Denial

The 8th of August was international severe M.E. awareness day.  I’m a bit late to the party, owing to a two day hormone-induced migraine, but better late than never.  This year, severe ME sufferers have been sharing selfies to show what it’s like to live with this devastating disease.  Thankfully I’m no longer severely affected, so my selfie comes from the year 2000:

Photo of me with severe M.E.I have a personal Facebook page on which I don’t discuss my diseases.  I am not my illnesses and sometimes I just want a social place where I can be like everyone else, so I choose FB for that.  But for some reason I can’t work out this year I decided to share a post to all my ‘friends’ about severe ME and the impact it had on my life.

I said I’d been virtually bedridden with severe ME for nearly 10 years.  How I lived alone.  Without care.  Without medical help or intervention.  I lay in my bed, on my own, for 23 hours out of every 24 for six years.  My only visitors were my parents.  I didn’t receive a single get well card.  My healthy friends and family forgot about me.  Which is all absolutely true.  I’m sick of pretending it didn’t happen because it makes the people I know uncomfortable.

The only people who commented on my post were my wonderful, supportive, generous, caring, understanding sick friends – most of whom I’ve never met in person.  Only one of my healthy friends commented and that’s because he fancies me and wants to date me (he would not have wanted to date me when I was bedridden).  None of my family members commented, apart from one cousin who said “what were we supposed to do if we didn’t know!  No-one told us”.  This comment was followed up by a text message, basically saying the same thing.  Which I ignored.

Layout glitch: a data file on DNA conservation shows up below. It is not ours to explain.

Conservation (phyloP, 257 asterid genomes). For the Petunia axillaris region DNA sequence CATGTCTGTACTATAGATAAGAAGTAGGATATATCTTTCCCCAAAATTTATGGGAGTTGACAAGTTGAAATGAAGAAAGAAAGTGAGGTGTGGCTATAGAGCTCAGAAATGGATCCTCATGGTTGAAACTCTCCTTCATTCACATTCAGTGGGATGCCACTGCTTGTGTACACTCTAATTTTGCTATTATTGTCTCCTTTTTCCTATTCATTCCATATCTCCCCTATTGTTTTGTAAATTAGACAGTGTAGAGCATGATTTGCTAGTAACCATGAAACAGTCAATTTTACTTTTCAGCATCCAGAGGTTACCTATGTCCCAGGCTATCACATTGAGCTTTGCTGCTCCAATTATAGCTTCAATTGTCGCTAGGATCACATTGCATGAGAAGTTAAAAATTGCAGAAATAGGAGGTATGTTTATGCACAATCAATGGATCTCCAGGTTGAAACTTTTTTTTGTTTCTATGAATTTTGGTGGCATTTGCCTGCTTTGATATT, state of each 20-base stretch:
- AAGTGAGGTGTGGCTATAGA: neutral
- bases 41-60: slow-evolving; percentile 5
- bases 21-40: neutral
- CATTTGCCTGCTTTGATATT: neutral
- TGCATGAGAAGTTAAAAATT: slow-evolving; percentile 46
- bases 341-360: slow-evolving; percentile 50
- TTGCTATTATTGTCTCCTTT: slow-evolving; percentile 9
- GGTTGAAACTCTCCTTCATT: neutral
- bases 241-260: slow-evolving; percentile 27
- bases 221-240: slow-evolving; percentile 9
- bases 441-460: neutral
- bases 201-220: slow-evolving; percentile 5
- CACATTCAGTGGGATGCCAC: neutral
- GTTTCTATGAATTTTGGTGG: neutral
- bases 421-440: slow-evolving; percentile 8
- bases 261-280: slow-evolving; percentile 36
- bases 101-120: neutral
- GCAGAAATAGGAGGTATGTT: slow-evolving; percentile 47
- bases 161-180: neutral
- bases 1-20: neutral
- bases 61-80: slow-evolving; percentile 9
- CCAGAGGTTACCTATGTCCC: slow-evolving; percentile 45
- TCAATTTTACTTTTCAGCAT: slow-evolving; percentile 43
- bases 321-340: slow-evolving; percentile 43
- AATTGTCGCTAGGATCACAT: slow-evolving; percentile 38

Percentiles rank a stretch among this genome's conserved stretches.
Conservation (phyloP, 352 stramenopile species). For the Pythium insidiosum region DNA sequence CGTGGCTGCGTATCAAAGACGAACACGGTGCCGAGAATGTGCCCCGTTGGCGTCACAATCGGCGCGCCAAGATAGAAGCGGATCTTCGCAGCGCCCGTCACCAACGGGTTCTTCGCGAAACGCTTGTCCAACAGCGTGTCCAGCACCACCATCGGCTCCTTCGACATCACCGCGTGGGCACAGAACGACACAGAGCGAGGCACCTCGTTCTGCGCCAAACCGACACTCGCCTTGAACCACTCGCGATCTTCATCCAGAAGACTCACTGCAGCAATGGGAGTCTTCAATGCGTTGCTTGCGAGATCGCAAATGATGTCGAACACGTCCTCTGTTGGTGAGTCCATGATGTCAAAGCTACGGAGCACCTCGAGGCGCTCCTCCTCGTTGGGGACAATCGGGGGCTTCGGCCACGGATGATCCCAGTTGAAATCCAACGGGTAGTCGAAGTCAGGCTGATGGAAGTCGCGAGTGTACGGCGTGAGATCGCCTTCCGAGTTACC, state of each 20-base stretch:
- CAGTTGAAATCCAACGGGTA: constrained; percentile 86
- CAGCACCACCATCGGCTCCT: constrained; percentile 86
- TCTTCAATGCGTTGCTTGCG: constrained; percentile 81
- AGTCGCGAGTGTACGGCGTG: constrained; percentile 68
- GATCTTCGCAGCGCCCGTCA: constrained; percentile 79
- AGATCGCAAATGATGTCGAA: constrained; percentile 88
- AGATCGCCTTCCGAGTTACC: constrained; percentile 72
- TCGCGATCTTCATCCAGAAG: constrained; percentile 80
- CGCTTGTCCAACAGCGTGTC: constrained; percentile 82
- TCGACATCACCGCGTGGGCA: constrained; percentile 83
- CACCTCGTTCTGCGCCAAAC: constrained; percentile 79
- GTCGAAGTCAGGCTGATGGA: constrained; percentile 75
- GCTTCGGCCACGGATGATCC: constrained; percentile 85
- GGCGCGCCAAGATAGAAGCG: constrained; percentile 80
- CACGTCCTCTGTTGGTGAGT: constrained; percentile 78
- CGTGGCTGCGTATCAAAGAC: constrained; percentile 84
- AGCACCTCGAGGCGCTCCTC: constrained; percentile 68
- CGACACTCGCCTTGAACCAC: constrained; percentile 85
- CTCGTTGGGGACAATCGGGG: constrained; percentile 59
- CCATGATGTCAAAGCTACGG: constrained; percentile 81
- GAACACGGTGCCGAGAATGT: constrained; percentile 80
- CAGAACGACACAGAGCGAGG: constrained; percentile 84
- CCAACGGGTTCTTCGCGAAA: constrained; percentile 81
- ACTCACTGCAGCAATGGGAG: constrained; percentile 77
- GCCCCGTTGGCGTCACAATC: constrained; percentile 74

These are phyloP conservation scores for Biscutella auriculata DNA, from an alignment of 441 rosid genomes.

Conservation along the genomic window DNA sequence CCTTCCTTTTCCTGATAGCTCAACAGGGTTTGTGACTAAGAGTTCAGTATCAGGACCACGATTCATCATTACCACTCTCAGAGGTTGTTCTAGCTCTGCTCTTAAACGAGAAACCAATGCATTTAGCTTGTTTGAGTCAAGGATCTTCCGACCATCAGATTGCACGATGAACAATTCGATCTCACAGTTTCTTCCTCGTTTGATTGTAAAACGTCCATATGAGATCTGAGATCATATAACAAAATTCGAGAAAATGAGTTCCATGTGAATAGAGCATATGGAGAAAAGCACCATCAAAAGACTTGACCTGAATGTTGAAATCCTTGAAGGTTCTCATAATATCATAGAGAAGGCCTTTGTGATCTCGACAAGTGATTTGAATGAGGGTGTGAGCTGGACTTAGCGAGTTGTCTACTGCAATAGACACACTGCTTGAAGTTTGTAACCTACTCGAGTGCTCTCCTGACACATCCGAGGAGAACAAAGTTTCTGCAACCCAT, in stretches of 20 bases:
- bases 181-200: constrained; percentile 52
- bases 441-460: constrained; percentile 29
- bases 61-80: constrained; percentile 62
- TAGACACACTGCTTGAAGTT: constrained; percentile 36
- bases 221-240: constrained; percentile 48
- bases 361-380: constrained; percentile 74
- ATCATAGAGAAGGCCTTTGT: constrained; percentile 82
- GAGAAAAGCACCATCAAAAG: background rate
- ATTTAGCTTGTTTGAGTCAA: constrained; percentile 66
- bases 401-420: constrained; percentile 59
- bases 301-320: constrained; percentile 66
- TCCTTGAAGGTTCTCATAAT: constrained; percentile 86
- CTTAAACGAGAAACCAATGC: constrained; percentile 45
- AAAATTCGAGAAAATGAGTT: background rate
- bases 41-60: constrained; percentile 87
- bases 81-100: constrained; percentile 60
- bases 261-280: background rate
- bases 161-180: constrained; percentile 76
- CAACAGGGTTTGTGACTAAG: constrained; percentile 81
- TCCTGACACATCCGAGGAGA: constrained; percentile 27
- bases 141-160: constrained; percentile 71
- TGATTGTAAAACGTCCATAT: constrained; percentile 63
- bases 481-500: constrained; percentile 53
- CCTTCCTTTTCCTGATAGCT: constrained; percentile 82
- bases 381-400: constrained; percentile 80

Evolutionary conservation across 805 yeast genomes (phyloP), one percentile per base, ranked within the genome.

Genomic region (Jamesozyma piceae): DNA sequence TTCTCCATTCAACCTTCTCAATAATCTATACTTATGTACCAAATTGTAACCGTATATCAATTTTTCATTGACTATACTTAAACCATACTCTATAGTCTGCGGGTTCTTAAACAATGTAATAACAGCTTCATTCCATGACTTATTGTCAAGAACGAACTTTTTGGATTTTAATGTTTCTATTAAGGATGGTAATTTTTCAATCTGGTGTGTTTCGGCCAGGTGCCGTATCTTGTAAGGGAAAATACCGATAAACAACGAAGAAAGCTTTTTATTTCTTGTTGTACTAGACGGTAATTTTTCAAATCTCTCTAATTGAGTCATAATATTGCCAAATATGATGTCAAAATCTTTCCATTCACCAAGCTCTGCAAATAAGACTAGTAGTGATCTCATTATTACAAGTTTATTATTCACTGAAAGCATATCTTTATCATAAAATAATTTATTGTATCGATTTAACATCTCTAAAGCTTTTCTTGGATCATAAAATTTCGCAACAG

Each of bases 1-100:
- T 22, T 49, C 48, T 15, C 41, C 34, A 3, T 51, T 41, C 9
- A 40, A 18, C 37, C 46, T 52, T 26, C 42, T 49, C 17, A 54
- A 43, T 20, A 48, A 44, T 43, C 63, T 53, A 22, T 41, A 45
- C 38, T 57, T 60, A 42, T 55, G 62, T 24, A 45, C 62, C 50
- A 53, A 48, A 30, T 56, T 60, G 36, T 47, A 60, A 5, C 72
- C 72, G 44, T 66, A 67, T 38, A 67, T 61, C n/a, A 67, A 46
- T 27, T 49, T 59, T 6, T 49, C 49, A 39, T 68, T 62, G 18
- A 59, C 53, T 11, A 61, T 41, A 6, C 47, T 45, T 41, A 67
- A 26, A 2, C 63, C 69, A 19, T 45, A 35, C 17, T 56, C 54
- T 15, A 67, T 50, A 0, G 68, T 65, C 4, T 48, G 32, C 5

My entire extended family, which btw is enormous, knew I was sick.  My aunts and uncles all came to see me now and again over the years for which I am hugely grateful.  Some of my cousins may not have known the full extent of my illness, but if they’d bothered to pick up the phone to ring me and ask how I was they would have had more of an inkling.  But none of them did.

I’m amazed the cousin in question didn’t know how sick I was.  Her sister knew, because she’s since apologized to me for not bothering with me and said she feels really guilty about it.  Not so guilty she’s bothered to visit me once in the 11 years since I was severely affected but hey ho.  Her parents knew.  Her Mum came to see me when I was in hospital for 3 weeks.  She also leant me her caravan to stay in when I went for treatment at a private clinic down south for two weeks.  And when my parents were on holiday, and I’d found myself passed out (yet again) on the bathroom floor, I asked her if she’d ring me every day just to check I was still alive until my parents got home.  Which she did.  I’m amazed none of this was discussed with her daughter to whom she was very close.